Tuesday, 7 March 2017

Wrangling robots: encouraging engineers of the next generation

On hearing my daughters' regaling some of their activities and technology at school, I frequently lament 'I wish we had that when I was their age'. I was lucky enough as it was for the early 1980s; for example, my school year was the first to actually get computers in the computer science classroom!

But enough of the trip down memory lane. The British Government has recently announced that it is pledging over £17 million towards robotics and artificial intelligence (AI) research in universities. Of course the drive behind this is as much economic as a love of STEM: Accenture's 2016 report Why Artificial Intelligence is the Future of Growth states that AI could contribute up to £654 billion to the UK economy by 2035, if comprehensively integrated into industry and society. Sectors utilising cutting-edge technology such as pharmaceuticals and aerospace will be able to grow markedly thanks to AI and robotics, so now is indeed a great time for children to learn the necessary core skills.

New Zealand too is determined not to be left behind in the development of such technology, which it is hoped will create new jobs whilst stimulating economic growth. One such programme aimed in this direction is Kiwibots, home to New Zealand's contenders for the annual Vex Robotics World Championship. The largest international robotics competition, over thirty nations are taking part this year. New Zealand's national finals recently took place at Massey University in Albany, north of Auckland. The winning teams have been announced and among those qualifying for the World Championship in Kentucky next month is one from an all-girls school, which is great news.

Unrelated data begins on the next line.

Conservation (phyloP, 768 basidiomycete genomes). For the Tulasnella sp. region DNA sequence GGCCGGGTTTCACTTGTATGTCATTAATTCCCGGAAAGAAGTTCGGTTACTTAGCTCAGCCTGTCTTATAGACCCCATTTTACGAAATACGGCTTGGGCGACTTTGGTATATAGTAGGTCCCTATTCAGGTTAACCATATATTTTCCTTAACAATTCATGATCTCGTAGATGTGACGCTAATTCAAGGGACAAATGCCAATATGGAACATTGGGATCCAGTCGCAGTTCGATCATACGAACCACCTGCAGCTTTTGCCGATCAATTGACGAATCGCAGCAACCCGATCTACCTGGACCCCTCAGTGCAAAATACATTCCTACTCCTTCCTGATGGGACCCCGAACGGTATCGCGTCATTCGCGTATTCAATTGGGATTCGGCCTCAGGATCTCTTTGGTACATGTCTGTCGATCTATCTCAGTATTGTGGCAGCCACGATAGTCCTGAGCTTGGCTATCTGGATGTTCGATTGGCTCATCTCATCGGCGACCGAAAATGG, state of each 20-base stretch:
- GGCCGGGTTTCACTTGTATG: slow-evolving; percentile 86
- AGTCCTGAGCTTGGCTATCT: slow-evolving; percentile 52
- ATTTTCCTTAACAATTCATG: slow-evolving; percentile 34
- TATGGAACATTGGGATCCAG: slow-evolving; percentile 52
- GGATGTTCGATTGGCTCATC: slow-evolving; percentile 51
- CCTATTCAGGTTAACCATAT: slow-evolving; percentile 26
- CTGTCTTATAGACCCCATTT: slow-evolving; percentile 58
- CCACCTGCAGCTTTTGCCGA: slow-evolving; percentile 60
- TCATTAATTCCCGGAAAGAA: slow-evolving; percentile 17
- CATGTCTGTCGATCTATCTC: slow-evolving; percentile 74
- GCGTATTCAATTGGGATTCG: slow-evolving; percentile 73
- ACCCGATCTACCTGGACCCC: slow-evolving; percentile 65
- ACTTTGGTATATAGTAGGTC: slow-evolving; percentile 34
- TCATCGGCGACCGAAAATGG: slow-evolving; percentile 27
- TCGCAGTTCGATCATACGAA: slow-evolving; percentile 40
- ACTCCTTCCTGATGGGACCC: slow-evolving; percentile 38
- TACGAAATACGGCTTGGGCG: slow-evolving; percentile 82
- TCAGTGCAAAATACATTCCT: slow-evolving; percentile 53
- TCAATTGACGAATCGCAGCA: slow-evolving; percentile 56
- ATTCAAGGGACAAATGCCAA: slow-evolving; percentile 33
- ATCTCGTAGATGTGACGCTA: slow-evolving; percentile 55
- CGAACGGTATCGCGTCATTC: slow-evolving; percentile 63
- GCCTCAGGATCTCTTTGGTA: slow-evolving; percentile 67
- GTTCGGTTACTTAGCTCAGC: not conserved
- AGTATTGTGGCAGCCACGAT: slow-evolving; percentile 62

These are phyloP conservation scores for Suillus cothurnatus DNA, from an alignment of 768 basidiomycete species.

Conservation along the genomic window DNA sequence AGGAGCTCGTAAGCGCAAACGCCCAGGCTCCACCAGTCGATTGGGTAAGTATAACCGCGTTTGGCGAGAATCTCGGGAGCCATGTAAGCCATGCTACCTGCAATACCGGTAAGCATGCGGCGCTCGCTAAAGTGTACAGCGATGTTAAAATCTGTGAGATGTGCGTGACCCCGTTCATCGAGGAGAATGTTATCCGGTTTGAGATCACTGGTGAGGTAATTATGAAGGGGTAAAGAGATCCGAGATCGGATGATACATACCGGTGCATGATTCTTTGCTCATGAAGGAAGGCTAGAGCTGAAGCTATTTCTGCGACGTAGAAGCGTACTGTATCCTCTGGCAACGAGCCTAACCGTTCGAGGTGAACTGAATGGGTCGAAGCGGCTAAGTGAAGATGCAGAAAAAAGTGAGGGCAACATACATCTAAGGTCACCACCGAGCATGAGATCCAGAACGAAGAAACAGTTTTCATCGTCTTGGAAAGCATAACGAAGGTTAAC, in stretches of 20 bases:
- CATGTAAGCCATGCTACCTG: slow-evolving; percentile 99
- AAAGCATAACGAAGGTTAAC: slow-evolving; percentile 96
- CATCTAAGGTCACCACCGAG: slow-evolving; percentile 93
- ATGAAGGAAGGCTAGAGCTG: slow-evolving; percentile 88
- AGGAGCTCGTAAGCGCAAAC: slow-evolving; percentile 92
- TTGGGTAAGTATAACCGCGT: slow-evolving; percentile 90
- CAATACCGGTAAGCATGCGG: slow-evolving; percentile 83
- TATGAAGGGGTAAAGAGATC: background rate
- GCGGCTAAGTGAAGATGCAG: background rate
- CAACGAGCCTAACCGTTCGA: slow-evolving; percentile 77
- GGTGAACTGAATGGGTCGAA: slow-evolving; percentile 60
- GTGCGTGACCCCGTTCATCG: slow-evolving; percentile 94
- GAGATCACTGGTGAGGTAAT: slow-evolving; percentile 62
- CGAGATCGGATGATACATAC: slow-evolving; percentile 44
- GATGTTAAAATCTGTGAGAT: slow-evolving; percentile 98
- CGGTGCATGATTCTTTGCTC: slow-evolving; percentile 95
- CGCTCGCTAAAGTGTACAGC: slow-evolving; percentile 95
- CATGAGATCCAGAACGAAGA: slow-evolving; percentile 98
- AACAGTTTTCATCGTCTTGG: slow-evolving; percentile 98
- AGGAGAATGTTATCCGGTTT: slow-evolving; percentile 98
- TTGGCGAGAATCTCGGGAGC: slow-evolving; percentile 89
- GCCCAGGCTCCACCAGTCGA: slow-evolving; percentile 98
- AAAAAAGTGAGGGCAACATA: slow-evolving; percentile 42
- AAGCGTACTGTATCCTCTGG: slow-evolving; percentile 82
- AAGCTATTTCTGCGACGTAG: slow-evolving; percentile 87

My daughters attend another all-girls school that competed in the national championships, giving me the opportunity to examine one of their robots in person. Vex EDR primarily consists of metal components including perforated strips reminiscent of the Meccano toy building system I had as a child - and indeed their construction techniques are not dissimilar - although EDR incorporates battery-driven motors and elastic band 'muscles'. EDR is aimed at senior/high school students, but primary/elementary and intermediate schools are not left out, thanks to the mostly plastic-built Vex IQ system which is closer to the Lego Mindstorms/Technic ranges.

Vex EDR robot

Vex EDR robots can either be wheeled or tracked and include towers and arms with manipulators. They can be remote controlled or programmed using ROBOTC, a C-based programming language: not only do the students get to be engineers but computer programmers too. Younger roboteers can use a drag-and-drop interface to assemble code whilst older ones may write and test code using an editor. In order to aid code writing, Robot Virtual Worlds is, as the name suggests, a simulated environment for testing virtual robots, even including an underwater scenario (which is obviously not achievable with the real thing)!

To encourage more girls to participate in the traditionally male world of engineering, the Robotics Education and Competition Foundation has created Girl Powered, a series of challenges for EDR and IQ systems.

In addition to learning specific technical skills, the experience can generate enthusiasm for STEM subjects - after all, it's rather more exciting than most school lessons - whilst providing useful experience in general skills such as collaboration and problem-solving. The creativity and teamwork involved in Vex robotics shows that some elements of science and engineering are not overtly difficult, abstractly mathematical or plain boring. When I was an onlooker at the national finals, the looks of tension and joy on the roboteers' faces said it all.

As Vex themselves state: Think. Create. Build. Amaze.

What better way could there be to encourage children towards STEM careers, especially when AI and robotics will undoubtedly play an ever more important role in the coming decades?